Saturday, February 21, 2015

Carpe Diem Little Creatures #18, Issa's "rice blossoms"

Dear Haijin, visitors and travelers,

It's Saturday again and it's time for our bi-weekly feature "little creatures". As you all know (maybe) Kobayashi Issa (1763-1827) is THE haiku-master of the little creatures. Issa wrote a lot of haiku about the little creatures like bees, bugs, fireflies and, as we will see in this episode, about dragonflies.

As I was preparing this episode I visited the Haikuguy website were you can find every haiku known and unknown written/composed by Kobayashi Issa. This visit I especially looked at dragonfly haiku. Why? I don't know ... just because I like Issa's dragonfly haiku I think. I think the "dragonfly"-haiku which I have chosen for this episode is one of his most beautiful haiku on dragonflies.

Credits: Rice Blossoms
tombô mo ogamu te tsuki ya ine no hana

the dragonfly too
folds hands in prayer...
rice blossoms

(c) Kobayashi Issa
The "too" (mo) implies that a farmer, perhaps Issa, is the other person in the scene offering a prayer of thanksgiving for the good rice crop, that now has gone to blossom and is ready for harvest. The dragonfly joins in. Issa's poem deserves to be read at face value: this dragonfly really is praying, not just seeming to pray. The fact that its "hands" are rubbing together is, of course, coincidental. But this prayer-like gesture captures Issa's attention and leads him to conclude that the little dragonfly sitting in stillness, perhaps on the blooming tip of a rice plant, is, in fact, praying. If the key prayer in Pure Land Buddhism is one of gratitude for Amida Buddha's saving grace--an experience of trusting in the Other Power of the Beyond while letting go of selfish calculations--then the dragonfly, non-calculating, surrendering to the wind, fully attuned to the present the purest embodiment of prayer. (Source:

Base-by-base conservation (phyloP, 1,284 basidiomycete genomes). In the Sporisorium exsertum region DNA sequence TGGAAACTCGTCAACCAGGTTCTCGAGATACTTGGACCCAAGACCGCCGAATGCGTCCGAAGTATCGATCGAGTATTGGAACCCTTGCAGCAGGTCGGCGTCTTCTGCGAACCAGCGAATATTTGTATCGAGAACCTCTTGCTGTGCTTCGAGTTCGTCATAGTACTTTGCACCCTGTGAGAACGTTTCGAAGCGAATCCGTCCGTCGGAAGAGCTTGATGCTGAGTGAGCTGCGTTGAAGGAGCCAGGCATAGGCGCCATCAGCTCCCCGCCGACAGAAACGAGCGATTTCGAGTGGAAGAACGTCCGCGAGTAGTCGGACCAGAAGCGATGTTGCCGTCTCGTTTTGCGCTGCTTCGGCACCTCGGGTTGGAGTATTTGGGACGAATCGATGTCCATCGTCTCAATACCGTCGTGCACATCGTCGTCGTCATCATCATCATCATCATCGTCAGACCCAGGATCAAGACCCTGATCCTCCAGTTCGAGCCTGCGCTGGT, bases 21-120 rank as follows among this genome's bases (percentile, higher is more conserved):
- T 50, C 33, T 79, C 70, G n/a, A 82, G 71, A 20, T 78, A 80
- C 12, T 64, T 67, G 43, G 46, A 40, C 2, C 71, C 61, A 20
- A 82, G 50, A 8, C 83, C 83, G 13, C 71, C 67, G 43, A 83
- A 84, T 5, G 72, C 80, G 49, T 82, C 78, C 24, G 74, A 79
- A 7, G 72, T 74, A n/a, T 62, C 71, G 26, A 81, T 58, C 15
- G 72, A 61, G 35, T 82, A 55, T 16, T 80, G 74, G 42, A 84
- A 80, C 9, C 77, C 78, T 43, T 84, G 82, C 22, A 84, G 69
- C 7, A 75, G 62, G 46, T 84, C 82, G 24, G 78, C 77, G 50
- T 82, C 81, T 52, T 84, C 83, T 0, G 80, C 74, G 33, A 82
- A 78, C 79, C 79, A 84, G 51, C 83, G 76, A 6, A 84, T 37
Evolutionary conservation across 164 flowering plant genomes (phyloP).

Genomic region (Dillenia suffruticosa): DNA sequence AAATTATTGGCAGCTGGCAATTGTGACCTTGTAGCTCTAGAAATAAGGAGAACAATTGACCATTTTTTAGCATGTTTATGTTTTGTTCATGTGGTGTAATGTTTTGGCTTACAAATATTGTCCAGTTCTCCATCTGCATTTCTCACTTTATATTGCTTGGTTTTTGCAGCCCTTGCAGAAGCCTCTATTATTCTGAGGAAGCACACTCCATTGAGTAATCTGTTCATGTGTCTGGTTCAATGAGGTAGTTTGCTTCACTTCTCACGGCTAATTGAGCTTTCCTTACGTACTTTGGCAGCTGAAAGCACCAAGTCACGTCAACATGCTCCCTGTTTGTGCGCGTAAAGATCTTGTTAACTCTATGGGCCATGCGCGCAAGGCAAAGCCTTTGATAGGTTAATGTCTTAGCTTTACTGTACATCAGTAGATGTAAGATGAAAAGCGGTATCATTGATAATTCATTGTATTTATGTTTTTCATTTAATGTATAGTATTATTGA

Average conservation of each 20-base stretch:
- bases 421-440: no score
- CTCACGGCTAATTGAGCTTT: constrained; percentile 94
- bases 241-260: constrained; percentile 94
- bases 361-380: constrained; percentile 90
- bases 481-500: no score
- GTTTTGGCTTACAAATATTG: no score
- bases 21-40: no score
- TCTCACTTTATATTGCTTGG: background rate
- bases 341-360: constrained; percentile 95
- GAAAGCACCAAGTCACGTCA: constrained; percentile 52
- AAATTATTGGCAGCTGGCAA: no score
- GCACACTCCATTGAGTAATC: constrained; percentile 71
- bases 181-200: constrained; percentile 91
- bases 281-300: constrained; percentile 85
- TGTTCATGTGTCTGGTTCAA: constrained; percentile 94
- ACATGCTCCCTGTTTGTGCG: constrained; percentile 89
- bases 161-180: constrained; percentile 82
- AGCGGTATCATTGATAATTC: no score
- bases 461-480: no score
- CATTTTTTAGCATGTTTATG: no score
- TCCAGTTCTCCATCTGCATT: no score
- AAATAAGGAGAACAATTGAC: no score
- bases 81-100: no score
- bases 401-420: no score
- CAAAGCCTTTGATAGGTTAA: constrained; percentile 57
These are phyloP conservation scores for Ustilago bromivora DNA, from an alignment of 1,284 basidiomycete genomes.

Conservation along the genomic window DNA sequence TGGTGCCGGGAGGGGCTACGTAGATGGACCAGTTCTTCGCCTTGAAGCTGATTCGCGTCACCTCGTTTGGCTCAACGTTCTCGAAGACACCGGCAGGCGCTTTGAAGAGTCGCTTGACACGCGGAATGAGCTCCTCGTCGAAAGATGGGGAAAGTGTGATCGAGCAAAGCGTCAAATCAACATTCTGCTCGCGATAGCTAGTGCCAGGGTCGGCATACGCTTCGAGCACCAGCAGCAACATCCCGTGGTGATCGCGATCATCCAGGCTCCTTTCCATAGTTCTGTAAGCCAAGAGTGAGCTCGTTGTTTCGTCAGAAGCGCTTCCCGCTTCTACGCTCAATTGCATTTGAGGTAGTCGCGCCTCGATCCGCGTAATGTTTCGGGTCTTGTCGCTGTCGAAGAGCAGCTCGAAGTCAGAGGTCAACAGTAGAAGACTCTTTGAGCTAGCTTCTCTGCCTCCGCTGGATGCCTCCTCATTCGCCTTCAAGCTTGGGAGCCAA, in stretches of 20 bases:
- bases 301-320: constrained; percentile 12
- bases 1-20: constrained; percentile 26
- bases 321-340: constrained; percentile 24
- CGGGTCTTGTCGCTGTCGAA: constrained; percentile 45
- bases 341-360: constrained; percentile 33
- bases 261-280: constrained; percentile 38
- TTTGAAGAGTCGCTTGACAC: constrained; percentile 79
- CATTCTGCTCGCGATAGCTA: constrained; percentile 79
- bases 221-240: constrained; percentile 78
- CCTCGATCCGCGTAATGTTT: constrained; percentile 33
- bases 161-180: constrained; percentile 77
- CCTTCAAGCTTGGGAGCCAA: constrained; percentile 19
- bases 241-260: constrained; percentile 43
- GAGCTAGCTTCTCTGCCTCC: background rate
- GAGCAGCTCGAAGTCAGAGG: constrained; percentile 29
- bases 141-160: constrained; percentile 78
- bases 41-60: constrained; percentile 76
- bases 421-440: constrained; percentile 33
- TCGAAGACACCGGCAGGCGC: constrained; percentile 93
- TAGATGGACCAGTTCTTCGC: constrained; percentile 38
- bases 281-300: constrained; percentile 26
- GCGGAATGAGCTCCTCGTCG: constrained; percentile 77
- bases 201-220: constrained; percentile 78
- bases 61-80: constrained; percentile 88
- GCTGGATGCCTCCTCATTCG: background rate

Credits: Qian Xuan - Early Autumn
Wow! What a great woodblock print in which we can see lots of little creatures and ofcourse dragonflies (at the right side of the image) ... I think this image fits this Little Creatures feature very well, maybe I am going to use it to create a new logo for our Little Creatures feature, but that's more a thought.

As you all know the goal of this Little Creatures feature is to write/compose an all new haiku inspired on this post and following the classical rules (as you can find in our CD Lecture 1) ... not an easy task I think ... but worth a try.

cherry blossoms bloom
first bees come to gather honey -
cherries in autumn

(c) Chèvrefeuille

What a joyful haiku this is, it has caught the the essence of the task of the bees ... I like this one ... how pretentious (smiles) ... As you all know I am not such a fan of the 5-7-5 syllables structure, but I have succeeded in this one ... and it was a struggle. I love to share a second version of this haiku, but than in (as I call it kanshicho-style):

cherry blossoms
bees gather honey
cherries in fall

(c) Chèvrefeuille

Which one do you like? Without influencing your ideas ... I like that 2nd version the most, because it's more my way of writing haiku.
Credits: Bee on Cherry Blossom
Well ... it's now up to you my dear Haijin to write an all new haiku inspired on this Little Creatures episode. Have fun, be inspired and share.

This episode is open for your submissions today at noon (CET) and it will remain open until next Saturday February 28th at noon (CET).


  1. Hello Chevrefeuille ---
    Yes -- the second haiku seems to be the 'better' of the two -- its simplicity works well.
    And wow --- what a GORGEOUS woodblock. Stunning --- it would make a GREAT logo. :)

  2. Love this little critter series and I could write ten haiku posts on this particular one. Actually will do and place in my haiga blog.
    BTW, I posted an answer to your latest comment. Maybe that helps a little.